By Dinaw Mengestu
At first glance, “All Our Names” seems to be a straightforward immigrant story. A young man, carrying the name of Isaac on his passport, has come from Uganda to Laurel, a small Midwestern town, on a one-year student visa. His case is assigned to Helen, with Lutheran Relief Services. Chapters segue between those in Uganda narrated by Isaac, and those in America, narrated by Helen.
The novel partially takes place in Uganda in the early 1970s, after it has won independence. This is a time of Pan-African idealism, and also ruthless power struggles, corruption and oppression.
Isaac arrives in a town that only a decade earlier had desegregated its public bathrooms, schools and buses. Helen isn’t to be so much his social worker as his guide through heartland America, “his personal tour guide of our town’s shopping malls, grocery stores, banks and bureaucracies.”
Isaac raises doubts in Helen ― his single-page case file that reveals nothing about him, his abrupt trips, his spotless apartment ― but they embark on a secretive love affair in a place where appearing in public together raises not only eyebrows but hackles. Helen, living with her mother, is a restrained person who harbors a rebellious side.
“We weren’t divided like the South and had nothing to do with any of the large cities in the North,” observes Helen. “We were exactly what geography had made us: the middle of the road, never bitterly segregated, but with lines dividing black from white all over town.”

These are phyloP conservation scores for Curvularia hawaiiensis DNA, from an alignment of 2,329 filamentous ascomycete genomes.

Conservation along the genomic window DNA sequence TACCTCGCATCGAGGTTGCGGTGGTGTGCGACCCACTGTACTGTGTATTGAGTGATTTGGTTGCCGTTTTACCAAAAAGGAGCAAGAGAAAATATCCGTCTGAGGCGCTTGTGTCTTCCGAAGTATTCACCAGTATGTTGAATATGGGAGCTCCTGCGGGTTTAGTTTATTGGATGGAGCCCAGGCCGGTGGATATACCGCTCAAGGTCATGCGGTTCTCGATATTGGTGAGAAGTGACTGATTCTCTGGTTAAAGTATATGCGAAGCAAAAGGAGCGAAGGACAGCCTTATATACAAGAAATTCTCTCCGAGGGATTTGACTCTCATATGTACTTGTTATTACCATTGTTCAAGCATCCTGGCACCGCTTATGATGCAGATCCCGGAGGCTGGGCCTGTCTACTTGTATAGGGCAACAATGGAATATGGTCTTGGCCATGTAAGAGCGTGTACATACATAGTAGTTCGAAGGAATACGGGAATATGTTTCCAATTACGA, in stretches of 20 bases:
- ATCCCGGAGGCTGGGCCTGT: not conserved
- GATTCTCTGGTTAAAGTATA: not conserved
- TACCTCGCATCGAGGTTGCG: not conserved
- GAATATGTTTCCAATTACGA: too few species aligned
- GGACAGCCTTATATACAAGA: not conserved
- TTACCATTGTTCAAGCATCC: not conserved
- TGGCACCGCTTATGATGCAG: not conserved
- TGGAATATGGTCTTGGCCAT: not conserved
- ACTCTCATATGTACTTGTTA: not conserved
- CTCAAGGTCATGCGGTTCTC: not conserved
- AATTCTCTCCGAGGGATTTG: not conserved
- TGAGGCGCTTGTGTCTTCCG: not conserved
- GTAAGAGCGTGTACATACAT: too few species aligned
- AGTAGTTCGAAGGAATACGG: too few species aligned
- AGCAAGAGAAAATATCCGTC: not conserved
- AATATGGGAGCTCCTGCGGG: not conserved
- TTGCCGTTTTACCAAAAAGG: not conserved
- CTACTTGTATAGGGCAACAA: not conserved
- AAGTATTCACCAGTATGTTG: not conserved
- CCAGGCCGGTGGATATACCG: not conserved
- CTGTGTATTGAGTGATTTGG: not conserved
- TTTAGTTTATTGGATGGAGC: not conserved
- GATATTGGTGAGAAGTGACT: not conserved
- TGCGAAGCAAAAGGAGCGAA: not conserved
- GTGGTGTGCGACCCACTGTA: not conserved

“All Our Names” is an emotionally wrenching novel about exile and loss, and its greatest power emerges less from the Helen-Isaac romance than from Isaac’s relationships in Africa. It emerges that Isaac, who was known as Langston, Professor and Ali in Africa, was given the name by his best friend in Africa before coming to America. The original Isaac had left his Ethiopian village for Uganda, where he joins the resistance movement and draws Langston into the struggle.
These two young men, at first outsiders, develop a profound friendship born of their idealism.
Mengestu left Ethiopia as a young child and was raised in Peoria, Ill., and Forest Park. He received a “5 under 35” Award from the National Book Foundation and a “20 under 40” Award from The New Yorker, and received a MacArthur Foundation genius grant in 2012. With “All Our Names,” his third novel, he has fulfilled that early promise with this novel about idealism and violence, identity and loneliness, and most important, friendship. (MCT)